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Curious about compression check results

wkilleffer

Jedi Warrior
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Out of curiosity while checking the look of my spark plugs, I decided to run a cylinder compression check on my 18GK engine. I had the head rebuilt and installed a new head gasket just under 1500 miles ago. I retorqued the head bolts not long after re-installing everything.

Test results twice per cylinder. Engine cranked without spark plugs until oil pressure gauge showed a reading. Engine was cold.

#1 145 140
#2 135 130
#3 135 135
#4 145 140

I don't suspect that anything's wrong, but am curious how these numbers stack up against what everyone else sees on their cars.

Thank you,
-Bill
 

DrEntropy

Great Pumpkin
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As far as compression goes, you're golden, Will

...a leakdown test is a more ~telling~ check, tho.
 
OP
wkilleffer

wkilleffer

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I've heard of a leakdown test, but not much detail. How does one do this?

Thank you,
-Bill
 

smcmanus

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Use an "aviation" differential compression tester. This shoots compressed air into each cylinder, one at a time, while at TDC. Then check to see the pressure drop. Typically the regulator is set at 80 PSI and you are looking for even readings across the cylinders at 60PSI or above. Below 60 is un-airworthy. Roadworthy? Anyway, if you have a big drop across one or more cylinders, you can listen for the air leak to find the problem. If the hiss is in the exhaust, leaky exhaust valve. Hiss in the carb?...leaky intake valve. Hiss in the oil filler? bad rings. Bubbles in the radiator?? leaky head gasket, cracked head or block.

At home, you can use your el-cheapo compression tester hose as a substitute. Just screw the hose into the suspect cylinder while it is set at TDC and hook your air hose to it and listen or look for the leak. You won't get the leakdown numbers but you can find the problem.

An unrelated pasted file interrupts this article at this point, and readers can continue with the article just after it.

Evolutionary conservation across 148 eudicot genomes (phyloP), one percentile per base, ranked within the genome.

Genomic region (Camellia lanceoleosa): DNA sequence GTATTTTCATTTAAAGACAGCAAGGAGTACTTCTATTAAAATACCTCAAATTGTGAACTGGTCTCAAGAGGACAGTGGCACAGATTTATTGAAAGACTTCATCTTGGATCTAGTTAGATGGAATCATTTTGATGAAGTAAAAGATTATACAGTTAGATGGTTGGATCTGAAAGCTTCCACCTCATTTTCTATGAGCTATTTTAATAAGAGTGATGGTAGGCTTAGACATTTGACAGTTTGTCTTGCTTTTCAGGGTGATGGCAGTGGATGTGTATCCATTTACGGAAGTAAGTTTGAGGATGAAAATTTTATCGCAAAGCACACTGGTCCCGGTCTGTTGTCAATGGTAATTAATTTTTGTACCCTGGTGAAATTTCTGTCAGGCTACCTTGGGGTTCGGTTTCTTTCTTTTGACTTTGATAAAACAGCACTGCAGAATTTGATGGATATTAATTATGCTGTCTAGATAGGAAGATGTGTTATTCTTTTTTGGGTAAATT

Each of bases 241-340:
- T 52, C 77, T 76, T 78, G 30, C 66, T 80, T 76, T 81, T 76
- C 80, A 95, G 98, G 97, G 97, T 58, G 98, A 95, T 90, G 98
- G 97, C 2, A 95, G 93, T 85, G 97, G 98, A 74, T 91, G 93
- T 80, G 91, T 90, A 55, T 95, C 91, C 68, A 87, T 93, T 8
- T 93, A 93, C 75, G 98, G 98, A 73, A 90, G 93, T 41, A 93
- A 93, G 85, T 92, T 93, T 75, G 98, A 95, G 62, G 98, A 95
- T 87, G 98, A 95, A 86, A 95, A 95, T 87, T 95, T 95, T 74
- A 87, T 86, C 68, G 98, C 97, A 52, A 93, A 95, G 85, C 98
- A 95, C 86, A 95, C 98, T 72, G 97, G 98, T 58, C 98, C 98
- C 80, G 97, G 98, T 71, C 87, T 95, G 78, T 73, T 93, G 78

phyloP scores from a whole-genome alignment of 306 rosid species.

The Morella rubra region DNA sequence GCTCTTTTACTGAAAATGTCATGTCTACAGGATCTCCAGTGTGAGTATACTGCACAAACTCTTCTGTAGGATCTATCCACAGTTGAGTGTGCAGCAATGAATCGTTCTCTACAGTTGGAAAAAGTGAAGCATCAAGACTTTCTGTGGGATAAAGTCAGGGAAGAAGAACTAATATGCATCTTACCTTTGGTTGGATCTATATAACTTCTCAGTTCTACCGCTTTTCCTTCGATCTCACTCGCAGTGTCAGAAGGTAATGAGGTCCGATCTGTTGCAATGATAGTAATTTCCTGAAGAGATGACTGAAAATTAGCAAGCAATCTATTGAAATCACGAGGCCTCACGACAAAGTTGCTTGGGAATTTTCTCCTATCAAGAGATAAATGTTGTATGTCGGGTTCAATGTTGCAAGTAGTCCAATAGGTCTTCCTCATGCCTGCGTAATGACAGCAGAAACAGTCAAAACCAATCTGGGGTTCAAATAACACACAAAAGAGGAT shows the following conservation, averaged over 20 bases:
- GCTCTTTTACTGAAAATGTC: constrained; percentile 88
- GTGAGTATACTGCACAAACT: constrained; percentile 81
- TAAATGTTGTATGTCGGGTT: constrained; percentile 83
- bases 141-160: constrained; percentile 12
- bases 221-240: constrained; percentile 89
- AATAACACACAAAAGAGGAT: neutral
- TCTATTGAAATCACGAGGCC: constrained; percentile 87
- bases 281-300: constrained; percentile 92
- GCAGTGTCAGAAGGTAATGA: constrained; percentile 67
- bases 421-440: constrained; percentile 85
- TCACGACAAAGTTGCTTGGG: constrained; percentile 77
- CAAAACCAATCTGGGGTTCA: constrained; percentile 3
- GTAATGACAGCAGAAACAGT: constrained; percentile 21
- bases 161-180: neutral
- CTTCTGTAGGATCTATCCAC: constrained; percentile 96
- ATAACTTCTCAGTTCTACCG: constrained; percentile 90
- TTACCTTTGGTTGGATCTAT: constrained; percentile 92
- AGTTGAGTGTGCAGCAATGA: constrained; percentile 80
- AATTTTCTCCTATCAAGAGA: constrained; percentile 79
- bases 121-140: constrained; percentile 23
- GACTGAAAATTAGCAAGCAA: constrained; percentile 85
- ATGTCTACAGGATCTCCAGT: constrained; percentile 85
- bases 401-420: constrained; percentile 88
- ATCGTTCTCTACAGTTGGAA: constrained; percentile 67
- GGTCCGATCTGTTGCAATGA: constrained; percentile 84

Good Luck
Steve
 

DrEntropy

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Yup! That'll be the way.

As far as what you've got for compression readings, that'd say to me: "Drive the thing and enjoy it!"

You won't get much higher readings after a rebuild and you'll be spending time and money on all the "May as well" stuff too!
Don't fix whut ain't broke. :wink:
 

MGZT260

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Out of curiosoty: did you re-adjust (or at least check for any changes) valve clearance after retorquing head? Won't affect compression, but still should be done.

While on subject of heads, it is usually recommended when replacing or reinstalling head to not only use new head studs, but also to, using a larger drill bit or tapererd grinder to relief the stud holes. I'm sure there is a better clinical term for this but over time the surface of the block will pull at the stud holes and if severe enough could interfere with gasket, resulting in an uneven fit.

I'm a fan of no-retorque head gaskets as found on most American iron but not sure if any of MG gaskets are such (maybe the non-copper?)

Here's a rundown on how to make your own leakdown tester https://www.mossmotors.com/forum/forums/thread/9148.aspx I would think an air regulator from an old thrown away air compressor would fit the bill.
 
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